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Trauma-Focused Cognitive Behavioral Therapy and Children with Posttraumatic Stress Disorder Symptoms
This paper will discuss the Posttraumatic Stress Disorder (PTSD) symptomatology within children, ages 4 to 8 years old, and the use of Trauma-Focused Cognitive Behavioral Therapy to treat it. PTSD has a wide range of symptoms for anyone who has experienced some type of trauma exposure. There is not copious amounts of research done regarding children and effects of PTSD symptoms, this may be due to misdiagnosis or lack of awareness about PTSD symptoms when related to trauma exposure. In this paper I plan on investigating the effectiveness of TF-CBT when treating PTSD symptoms in children, important aspects of what the manifestation of PTSD symptoms look like for youths, as well as what TF-CBT can accomplish for children.
Main Topics & Objectives
This paper will go into depth of why Trauma-Focused Cognitive Behavioral Therapy (TF-CBT) is an effective treatment for children who have Post-Traumatic Stress Disorder (PTSD) symptomatology. I will provide information on the treatment process and the symptomatology that may occur within children exposed to trauma. The major talking points will be: an overview of PTSD and symptoms in children, an overview of risk factors of PTSD, peer-reviewed research studies that prove the effectiveness of TF-CBT along with what is involved throughout the treatment method, how TF-CBT is effective in treating PTSD symptoms in children, and an idea into early intervention and prevention strategies.
Post-Traumatic Stress Disorder
Defining Post-Traumatic Stress Disorder (PTSD) can be difficult when an individual’s reaction to a traumatic event can vary for many people. However, the Diagnostic and Statistical Manual of Mental Disorders (DSM-5) has defined the categories in which symptoms of PTSD would fall under: arousal and reactive symptoms, negative thoughts and feelings, avoiding reminders, and intrusive thoughts.1 These four categories of symptoms also need to be persistent for longer than a month.1 Every individual category can differ in severity, but altogether resemble the same outcomes.1 Trauma symptoms can be seen in a matter of months or arise years after experiencing the traumatic event.1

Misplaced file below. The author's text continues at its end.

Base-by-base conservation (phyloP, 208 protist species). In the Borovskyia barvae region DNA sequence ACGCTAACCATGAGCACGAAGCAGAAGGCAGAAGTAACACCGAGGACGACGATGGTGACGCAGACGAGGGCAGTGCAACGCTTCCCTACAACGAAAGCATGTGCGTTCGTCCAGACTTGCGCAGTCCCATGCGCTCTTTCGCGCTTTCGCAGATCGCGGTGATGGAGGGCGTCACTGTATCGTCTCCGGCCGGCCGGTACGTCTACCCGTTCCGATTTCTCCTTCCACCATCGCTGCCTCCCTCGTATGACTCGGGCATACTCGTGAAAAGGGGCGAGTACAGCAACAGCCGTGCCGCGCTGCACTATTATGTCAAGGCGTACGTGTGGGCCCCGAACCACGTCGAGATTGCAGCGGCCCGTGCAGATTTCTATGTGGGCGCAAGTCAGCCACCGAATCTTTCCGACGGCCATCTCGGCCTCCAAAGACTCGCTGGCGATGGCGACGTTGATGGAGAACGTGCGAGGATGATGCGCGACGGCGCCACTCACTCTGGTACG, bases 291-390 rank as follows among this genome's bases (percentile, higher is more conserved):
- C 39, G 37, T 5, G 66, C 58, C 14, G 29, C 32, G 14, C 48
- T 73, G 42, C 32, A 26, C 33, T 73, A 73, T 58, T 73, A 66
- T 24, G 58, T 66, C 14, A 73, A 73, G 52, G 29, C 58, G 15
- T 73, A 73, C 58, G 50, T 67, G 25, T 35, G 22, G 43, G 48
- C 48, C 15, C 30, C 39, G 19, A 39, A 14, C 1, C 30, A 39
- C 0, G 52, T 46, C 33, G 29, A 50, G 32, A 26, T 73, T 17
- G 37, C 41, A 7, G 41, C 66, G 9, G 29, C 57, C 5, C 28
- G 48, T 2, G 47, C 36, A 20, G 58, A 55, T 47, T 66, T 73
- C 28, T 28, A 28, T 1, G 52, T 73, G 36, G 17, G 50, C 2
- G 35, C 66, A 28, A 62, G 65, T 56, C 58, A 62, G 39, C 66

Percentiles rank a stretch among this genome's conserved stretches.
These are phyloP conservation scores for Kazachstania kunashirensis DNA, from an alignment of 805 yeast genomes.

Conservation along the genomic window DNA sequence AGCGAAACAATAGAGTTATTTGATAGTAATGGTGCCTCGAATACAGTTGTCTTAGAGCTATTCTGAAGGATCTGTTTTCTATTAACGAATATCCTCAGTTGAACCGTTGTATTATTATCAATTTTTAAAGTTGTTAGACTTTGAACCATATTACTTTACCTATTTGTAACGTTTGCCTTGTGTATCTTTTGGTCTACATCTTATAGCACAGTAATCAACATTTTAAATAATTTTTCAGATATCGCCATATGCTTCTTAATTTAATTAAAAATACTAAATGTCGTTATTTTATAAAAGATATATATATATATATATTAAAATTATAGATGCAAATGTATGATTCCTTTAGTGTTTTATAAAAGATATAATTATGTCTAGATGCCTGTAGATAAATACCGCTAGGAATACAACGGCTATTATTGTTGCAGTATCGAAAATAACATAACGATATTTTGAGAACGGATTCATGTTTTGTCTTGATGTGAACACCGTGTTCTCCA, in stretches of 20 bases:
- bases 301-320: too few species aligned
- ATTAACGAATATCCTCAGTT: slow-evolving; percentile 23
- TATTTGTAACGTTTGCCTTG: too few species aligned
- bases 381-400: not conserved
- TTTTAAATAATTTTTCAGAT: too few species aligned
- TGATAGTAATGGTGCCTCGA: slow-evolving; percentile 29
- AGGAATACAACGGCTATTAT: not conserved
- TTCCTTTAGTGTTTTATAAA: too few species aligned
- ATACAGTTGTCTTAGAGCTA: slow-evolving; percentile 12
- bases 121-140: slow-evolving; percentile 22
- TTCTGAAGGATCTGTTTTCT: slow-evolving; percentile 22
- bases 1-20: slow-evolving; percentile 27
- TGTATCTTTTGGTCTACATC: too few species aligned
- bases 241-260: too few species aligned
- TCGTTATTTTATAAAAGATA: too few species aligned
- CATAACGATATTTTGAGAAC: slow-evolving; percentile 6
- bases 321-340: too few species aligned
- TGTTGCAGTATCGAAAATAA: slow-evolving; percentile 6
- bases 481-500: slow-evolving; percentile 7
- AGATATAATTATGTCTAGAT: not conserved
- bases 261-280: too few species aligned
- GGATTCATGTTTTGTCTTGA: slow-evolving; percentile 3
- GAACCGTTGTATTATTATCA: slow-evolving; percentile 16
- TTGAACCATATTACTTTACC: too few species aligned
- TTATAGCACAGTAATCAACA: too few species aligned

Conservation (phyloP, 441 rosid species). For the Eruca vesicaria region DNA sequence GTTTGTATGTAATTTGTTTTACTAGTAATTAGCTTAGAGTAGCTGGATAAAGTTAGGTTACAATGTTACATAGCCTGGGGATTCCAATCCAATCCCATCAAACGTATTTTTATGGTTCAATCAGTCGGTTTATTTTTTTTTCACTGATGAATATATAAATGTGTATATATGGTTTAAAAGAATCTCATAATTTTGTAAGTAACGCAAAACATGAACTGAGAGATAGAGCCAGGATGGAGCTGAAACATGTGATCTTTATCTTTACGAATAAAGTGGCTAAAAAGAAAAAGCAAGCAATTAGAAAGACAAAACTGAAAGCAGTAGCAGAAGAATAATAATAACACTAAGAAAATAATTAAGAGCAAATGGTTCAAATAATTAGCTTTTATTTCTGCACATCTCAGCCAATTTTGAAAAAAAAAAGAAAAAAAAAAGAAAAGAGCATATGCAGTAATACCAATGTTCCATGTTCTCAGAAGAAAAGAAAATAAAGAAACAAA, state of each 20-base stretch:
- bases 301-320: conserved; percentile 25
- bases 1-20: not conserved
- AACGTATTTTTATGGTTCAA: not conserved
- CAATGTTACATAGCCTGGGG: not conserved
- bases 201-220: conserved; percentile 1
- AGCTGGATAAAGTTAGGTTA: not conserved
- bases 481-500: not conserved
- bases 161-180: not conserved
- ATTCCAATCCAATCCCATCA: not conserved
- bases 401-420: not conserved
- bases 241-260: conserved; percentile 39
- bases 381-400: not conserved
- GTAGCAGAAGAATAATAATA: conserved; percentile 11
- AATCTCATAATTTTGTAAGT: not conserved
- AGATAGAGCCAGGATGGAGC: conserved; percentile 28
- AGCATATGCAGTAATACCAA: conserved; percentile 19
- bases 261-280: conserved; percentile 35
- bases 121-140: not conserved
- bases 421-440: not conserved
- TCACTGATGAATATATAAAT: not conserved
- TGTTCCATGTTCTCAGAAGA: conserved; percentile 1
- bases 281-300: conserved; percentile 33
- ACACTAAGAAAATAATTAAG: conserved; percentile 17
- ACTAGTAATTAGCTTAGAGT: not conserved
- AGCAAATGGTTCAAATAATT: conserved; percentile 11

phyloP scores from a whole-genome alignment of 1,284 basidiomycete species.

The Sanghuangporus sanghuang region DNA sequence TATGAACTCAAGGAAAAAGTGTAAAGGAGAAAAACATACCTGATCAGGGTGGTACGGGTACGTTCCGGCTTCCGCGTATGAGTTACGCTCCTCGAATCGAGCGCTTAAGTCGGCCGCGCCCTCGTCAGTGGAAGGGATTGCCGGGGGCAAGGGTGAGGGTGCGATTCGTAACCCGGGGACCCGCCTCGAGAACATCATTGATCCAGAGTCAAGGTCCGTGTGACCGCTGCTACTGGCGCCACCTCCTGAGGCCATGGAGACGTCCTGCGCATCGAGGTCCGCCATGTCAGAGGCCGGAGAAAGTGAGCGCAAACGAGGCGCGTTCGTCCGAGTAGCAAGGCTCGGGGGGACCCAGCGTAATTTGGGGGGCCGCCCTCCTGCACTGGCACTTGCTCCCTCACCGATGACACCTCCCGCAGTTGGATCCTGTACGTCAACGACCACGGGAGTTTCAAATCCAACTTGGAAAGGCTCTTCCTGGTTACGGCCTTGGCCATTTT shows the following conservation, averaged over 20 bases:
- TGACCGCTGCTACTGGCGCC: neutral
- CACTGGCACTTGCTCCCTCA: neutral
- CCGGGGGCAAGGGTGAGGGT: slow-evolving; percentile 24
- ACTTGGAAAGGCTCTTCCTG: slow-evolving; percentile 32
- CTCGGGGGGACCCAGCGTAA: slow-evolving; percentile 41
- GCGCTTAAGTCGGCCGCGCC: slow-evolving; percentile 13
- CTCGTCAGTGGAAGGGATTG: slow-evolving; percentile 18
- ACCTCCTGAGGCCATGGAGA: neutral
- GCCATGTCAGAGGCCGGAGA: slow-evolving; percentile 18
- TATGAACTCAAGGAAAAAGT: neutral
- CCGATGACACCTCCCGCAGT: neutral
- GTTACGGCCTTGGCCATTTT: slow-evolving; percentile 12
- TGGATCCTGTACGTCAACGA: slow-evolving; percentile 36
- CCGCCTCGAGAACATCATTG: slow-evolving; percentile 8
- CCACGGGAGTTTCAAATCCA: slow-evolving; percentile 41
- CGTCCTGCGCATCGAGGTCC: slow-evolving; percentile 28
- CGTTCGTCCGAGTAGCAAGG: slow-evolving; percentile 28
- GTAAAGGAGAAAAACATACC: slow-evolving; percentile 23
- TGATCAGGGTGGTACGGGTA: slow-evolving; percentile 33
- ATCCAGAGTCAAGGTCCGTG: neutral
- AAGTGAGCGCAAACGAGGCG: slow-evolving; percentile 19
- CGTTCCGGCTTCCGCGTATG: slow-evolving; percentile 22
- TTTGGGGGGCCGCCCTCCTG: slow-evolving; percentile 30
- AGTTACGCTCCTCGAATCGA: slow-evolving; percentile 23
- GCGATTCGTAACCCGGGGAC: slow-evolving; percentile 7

Symptoms for Children
As stated above the symptoms of PTSD can look different depending on the individual, especially when that individual happens to be of early school-age. The DSM-5 has similar yet slightly altered categories for PTSD symptoms when regarding children and how they are affected by traumatic events. The categories include: exposure, intrusive thoughts, avoidance, changes in cognition and mood, and arousal and hyperactivity.2 Each class has criteria that require the children to demonstrate one, or two or more specific attributes relating to that category.2
The estimate for the prevalence of PTSD among individuals eighteen and older is around 3.5%, with rates for women at 9.7% and men at 3.6%.3 On the other hand, there is no large scale epidemiological study that has measured the frequency of PTSD among youths. There have been small scale studies in which researchers have found the prevalence rates among adolescents but in terms of school-aged children, statistics have not been taken. This lack of evidence is startling when early childhood trauma is a very real and apparent issue facing this population.